Author Archives: Jim Ellis

New York Numbahs

By Jim Ellis

April 1, 2016 — The first meaningful 2016 New York presidential poll was released late last week, providing us insight as to what may happen in the state’s April 19 Democratic and Republican primaries.

Quinnipiac University conducted a survey of likely New York primary voters (March 22-29 — 1,667 registered New York voters; 693 likely Democratic primary voters, 457 likely Republican primary voters) and rather unsurprisingly finds Hillary Clinton and Donald Trump leading their respective party primaries.

For Clinton, who was twice elected as one of New York’s US senators (2000; 2006), the Q-Poll forecasts her holding a 54-42 percent lead over Sen. Bernie Sanders (I/D-VT). If anything, this advantage is smaller than one might have guessed, but the margin is substantial enough to put the state out of reach for Sanders.

The segmentation cells that bring the Vermont senator even within 12 points of Clinton are those who identify themselves as being “very liberal” (Sanders leads within this group, 57-43 percent), and men (Sanders up 49-46 percent).

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Swinging Wisconsin Numbers

By Jim Ellis

April 1, 2016 — A new Marquette Law School political poll (March 24-28; 1,405 registered Wisconsin voters, 471 “certain” Wisconsin Republican primary voters, 405 “certain” Wisconsin Democratic primary voters) reveals a major swing involving the Republican presidential candidates when compared to the organization’s previous survey taken one month earlier.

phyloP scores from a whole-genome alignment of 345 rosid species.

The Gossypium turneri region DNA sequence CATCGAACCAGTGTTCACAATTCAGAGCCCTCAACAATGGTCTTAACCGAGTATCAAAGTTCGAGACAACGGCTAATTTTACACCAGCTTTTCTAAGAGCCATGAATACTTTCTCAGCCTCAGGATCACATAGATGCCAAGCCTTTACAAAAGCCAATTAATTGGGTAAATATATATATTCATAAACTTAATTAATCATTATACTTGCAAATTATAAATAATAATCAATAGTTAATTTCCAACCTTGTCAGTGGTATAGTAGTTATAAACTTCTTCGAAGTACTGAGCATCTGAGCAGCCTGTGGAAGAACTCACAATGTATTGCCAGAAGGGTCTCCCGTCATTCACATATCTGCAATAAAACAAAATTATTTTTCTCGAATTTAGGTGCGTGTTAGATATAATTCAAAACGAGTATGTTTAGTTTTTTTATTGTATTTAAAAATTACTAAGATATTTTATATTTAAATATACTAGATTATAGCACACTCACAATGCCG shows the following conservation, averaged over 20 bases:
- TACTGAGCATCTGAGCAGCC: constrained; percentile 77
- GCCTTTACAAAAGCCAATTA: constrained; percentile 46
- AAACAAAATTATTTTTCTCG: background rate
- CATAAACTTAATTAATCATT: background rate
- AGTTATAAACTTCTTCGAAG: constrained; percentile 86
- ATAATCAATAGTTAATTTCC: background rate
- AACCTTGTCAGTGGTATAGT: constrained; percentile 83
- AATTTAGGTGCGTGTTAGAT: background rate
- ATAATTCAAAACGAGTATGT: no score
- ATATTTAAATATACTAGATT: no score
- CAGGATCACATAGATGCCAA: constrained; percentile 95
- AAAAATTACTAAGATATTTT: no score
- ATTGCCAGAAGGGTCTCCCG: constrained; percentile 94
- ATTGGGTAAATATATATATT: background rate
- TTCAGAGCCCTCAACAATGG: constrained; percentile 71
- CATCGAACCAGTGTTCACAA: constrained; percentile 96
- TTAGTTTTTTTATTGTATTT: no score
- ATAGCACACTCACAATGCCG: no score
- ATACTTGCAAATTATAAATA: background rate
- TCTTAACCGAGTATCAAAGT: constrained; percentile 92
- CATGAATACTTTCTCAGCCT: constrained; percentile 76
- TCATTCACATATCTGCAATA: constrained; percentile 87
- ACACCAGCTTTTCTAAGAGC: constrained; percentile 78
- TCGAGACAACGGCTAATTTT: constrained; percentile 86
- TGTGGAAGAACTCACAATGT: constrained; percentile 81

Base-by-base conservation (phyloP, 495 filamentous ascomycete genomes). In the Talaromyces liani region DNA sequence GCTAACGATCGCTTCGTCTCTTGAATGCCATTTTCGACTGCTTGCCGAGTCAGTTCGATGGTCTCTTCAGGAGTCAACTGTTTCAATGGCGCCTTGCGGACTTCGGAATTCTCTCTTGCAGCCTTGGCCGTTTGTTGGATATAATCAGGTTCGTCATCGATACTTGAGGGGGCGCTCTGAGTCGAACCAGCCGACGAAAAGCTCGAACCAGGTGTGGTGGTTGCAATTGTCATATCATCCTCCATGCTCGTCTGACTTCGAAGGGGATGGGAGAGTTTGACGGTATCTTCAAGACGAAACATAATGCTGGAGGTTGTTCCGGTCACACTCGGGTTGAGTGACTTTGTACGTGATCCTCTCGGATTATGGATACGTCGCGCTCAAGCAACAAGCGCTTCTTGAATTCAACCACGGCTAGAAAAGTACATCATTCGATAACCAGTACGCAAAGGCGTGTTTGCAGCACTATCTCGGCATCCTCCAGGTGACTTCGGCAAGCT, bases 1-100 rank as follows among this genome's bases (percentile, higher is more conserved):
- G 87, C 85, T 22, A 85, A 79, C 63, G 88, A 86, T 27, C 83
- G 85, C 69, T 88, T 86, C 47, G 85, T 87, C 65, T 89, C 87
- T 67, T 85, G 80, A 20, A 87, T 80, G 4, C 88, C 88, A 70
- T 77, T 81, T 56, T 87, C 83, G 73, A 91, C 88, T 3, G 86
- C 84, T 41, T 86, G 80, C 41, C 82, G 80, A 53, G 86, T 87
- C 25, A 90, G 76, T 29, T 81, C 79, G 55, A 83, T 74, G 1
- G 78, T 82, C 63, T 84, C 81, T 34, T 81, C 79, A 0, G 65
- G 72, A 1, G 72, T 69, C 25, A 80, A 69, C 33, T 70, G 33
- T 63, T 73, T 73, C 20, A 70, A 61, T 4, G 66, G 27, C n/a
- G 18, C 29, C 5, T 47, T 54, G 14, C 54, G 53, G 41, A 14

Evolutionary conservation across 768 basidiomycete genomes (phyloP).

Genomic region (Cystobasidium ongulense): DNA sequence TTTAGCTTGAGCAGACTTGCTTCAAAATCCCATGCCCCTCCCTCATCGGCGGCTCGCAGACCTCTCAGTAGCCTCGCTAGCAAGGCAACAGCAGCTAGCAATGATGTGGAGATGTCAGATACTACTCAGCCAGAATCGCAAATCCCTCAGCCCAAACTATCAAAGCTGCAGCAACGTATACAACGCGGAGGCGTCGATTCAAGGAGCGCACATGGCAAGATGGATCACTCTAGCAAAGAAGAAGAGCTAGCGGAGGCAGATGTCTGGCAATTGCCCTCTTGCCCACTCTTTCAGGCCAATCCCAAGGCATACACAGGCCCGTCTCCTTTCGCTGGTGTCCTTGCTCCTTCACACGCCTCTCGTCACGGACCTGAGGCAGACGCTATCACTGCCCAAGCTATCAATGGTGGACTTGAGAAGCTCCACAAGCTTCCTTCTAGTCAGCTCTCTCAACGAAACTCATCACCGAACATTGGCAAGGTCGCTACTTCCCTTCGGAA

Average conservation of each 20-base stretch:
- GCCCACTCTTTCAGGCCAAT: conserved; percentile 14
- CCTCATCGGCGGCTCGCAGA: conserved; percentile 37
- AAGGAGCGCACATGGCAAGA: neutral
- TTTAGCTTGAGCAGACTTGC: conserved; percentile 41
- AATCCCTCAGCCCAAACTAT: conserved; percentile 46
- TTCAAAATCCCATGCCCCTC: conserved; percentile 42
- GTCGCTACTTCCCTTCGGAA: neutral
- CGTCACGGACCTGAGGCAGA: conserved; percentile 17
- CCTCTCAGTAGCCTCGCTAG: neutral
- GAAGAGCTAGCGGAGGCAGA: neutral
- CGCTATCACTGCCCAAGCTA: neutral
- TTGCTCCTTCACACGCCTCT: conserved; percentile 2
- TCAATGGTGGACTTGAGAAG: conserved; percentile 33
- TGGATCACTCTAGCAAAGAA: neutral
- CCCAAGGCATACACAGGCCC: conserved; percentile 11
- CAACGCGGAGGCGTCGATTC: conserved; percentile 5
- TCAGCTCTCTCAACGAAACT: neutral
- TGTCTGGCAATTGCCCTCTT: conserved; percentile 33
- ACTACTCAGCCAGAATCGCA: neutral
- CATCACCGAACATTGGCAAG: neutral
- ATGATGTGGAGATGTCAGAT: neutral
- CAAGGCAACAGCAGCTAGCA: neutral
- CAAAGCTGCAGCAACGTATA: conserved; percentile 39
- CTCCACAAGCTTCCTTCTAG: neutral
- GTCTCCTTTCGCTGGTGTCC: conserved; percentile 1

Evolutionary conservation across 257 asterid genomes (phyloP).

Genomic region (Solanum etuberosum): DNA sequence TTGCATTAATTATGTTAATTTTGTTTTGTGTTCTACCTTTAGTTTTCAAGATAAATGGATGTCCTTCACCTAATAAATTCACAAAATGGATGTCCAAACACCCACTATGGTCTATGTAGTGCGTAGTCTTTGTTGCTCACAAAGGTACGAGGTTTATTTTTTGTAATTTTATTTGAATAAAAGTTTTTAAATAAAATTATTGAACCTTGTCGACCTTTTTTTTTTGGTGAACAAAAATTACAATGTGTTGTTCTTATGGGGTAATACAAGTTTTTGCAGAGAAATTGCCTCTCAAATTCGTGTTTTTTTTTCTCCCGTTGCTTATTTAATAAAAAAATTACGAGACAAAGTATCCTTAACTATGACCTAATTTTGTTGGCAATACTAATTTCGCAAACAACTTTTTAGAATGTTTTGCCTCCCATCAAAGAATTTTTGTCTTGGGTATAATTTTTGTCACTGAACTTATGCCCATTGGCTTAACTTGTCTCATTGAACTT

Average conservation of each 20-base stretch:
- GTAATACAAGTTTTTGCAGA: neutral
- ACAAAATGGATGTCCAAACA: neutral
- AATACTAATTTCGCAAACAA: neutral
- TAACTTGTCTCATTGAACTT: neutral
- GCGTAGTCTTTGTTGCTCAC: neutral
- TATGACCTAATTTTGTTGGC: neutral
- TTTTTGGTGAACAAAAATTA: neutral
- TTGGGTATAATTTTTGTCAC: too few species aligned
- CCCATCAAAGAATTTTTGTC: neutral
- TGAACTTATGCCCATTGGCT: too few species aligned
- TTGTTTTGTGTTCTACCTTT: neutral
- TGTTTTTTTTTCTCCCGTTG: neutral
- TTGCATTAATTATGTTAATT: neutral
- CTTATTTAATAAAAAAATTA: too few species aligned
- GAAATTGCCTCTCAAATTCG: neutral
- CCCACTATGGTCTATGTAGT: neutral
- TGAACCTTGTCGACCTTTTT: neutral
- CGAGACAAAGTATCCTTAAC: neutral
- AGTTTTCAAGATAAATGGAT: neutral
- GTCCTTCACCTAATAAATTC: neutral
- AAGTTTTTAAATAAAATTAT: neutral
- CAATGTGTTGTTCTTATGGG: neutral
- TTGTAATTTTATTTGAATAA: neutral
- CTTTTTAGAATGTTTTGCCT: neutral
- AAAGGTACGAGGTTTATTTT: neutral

With the Wisconsin primary being decided on Tuesday, the latest polls are being taken seriously. According to the just-released data, a net 31-point swing now puts Sen. Ted Cruz (R-TX) into a significant lead well beyond the margin of error. The late March Marquette results find Cruz leading Donald Trump and Ohio Gov. John Kasich, 40-30-21 percent, respectively. At the end of February, Trump held a 30-19-8 percent lead over Cruz and Kasich.

Wisconsin Republican Party leaders chose the Winner-Take-All by congressional district delegate apportionment system, meaning 24 of the state’s 42 delegates will be awarded to the candidate placing first in each of the eight congressional districts (three in each CD). Another 15 are awarded to the statewide winner, while the three Republican National Committee delegates also go to the top at-large vote-getter.